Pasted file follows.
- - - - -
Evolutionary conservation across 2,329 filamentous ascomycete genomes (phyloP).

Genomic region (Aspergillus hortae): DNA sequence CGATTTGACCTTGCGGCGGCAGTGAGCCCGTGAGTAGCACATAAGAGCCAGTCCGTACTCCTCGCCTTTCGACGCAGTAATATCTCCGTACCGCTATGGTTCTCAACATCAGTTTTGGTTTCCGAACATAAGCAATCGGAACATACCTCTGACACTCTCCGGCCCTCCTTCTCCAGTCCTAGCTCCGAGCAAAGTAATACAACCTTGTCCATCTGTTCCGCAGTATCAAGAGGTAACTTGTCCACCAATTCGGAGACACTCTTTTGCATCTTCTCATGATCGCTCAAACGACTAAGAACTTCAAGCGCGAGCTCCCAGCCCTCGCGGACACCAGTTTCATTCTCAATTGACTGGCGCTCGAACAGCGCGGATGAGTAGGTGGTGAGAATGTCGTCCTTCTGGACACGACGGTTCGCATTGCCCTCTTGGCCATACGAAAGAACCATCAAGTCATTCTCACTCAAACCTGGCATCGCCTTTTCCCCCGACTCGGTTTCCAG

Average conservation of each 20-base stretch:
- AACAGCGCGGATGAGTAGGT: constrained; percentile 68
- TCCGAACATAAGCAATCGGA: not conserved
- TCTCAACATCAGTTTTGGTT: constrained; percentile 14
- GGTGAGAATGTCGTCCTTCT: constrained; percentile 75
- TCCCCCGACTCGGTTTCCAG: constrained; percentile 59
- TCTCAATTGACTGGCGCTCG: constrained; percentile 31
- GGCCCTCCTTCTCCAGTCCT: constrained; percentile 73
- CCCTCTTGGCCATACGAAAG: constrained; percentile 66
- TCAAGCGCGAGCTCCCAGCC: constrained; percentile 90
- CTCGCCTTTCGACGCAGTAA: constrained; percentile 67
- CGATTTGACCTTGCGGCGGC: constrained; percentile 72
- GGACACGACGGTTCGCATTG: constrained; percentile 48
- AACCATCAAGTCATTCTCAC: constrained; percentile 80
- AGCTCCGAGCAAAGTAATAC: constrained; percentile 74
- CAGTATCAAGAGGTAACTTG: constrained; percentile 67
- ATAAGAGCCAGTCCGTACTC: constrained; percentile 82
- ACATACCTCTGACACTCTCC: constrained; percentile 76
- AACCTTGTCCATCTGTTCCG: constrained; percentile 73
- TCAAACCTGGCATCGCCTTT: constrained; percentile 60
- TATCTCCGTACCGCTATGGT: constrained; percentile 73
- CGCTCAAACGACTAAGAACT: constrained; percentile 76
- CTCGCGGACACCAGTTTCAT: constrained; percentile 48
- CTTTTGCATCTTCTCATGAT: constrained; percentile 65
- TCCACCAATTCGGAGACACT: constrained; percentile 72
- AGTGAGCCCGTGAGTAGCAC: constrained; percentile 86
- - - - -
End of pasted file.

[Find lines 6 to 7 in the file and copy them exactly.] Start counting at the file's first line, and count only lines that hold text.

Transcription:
- TCTCAACATCAGTTTTGGTT: constrained; percentile 14
- GGTGAGAATGTCGTCCTTCT: constrained; percentile 75